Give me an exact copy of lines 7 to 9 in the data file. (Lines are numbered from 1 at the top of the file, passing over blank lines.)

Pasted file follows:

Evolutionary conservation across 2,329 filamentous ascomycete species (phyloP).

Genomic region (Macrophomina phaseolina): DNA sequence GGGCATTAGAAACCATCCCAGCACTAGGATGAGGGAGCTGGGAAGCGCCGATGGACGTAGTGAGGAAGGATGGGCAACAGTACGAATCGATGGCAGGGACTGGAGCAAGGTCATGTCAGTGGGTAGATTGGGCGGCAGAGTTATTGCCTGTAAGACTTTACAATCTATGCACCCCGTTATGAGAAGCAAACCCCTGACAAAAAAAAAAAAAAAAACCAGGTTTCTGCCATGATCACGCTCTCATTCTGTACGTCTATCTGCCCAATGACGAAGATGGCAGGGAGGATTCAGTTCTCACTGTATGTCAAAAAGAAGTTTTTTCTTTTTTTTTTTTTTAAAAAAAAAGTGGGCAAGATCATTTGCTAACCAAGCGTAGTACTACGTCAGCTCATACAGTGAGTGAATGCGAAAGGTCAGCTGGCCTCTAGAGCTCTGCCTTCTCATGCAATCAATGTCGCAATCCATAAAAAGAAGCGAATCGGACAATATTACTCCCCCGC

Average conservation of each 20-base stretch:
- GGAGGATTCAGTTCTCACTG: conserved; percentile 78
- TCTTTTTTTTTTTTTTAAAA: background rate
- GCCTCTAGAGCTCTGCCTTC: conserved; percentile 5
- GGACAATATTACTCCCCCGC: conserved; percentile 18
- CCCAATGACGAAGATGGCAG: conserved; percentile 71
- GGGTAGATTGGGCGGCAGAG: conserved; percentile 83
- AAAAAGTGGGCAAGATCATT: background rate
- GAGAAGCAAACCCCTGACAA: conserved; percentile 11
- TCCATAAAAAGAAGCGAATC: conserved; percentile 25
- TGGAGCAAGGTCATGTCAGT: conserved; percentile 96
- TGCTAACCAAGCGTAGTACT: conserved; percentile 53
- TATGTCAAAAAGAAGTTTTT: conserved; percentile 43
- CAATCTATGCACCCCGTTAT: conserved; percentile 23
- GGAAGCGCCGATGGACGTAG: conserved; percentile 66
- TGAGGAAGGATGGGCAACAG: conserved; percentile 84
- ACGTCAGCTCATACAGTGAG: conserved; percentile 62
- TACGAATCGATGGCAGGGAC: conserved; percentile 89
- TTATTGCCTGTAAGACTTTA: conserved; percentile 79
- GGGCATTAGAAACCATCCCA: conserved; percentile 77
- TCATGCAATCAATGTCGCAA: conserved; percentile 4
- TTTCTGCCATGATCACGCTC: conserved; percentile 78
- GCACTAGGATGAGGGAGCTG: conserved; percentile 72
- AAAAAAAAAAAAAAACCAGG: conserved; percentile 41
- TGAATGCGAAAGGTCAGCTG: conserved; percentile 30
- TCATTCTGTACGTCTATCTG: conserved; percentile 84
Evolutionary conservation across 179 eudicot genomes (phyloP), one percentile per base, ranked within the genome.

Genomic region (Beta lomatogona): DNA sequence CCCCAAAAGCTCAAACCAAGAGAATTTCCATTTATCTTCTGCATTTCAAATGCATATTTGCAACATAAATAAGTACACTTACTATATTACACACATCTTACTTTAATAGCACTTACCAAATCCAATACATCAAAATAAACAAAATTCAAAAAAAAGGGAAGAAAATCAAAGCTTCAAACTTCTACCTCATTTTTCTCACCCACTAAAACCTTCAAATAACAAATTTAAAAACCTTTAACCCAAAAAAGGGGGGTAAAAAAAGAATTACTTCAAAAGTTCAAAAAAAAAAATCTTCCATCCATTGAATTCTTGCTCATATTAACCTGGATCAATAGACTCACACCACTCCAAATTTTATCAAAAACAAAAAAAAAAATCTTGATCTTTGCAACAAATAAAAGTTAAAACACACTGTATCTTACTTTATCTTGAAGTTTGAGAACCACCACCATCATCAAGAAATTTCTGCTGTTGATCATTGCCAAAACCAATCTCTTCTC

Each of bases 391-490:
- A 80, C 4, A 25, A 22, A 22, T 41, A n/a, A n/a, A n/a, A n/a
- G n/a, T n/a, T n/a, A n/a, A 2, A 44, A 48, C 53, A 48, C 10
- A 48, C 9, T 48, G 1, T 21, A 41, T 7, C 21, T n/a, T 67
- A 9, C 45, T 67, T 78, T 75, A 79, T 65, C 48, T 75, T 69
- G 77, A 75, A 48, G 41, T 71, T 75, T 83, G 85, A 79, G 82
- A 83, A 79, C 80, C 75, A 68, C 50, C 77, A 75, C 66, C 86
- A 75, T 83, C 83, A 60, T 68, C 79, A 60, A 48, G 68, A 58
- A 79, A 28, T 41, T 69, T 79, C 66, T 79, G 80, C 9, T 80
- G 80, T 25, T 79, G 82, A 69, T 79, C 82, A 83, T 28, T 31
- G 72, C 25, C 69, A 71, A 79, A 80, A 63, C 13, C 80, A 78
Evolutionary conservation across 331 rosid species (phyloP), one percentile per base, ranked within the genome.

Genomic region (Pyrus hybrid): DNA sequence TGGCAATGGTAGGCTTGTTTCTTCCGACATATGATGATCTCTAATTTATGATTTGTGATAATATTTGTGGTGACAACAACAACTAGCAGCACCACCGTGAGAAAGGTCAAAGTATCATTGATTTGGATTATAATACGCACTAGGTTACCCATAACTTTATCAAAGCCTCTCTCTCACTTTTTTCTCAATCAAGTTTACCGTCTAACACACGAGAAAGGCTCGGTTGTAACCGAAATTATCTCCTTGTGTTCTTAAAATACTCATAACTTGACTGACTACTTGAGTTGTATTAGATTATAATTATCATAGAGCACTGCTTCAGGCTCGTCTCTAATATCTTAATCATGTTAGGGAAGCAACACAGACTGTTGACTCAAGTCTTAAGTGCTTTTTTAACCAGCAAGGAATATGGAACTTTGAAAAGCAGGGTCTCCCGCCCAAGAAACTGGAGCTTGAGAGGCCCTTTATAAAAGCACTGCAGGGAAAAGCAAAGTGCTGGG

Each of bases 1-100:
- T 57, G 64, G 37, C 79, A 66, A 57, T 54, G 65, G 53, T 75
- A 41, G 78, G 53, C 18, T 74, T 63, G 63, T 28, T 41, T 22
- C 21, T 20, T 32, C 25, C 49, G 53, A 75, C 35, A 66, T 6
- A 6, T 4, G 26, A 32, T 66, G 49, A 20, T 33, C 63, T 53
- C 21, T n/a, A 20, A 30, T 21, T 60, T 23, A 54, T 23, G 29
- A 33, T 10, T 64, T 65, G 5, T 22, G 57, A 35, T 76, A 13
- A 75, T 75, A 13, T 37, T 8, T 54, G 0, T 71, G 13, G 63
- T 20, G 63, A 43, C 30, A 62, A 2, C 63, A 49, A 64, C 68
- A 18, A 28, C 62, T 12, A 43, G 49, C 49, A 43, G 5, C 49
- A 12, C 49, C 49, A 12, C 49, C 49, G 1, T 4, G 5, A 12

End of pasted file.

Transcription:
- GGACAATATTACTCCCCCGC: conserved; percentile 18
- CCCAATGACGAAGATGGCAG: conserved; percentile 71
- GGGTAGATTGGGCGGCAGAG: conserved; percentile 83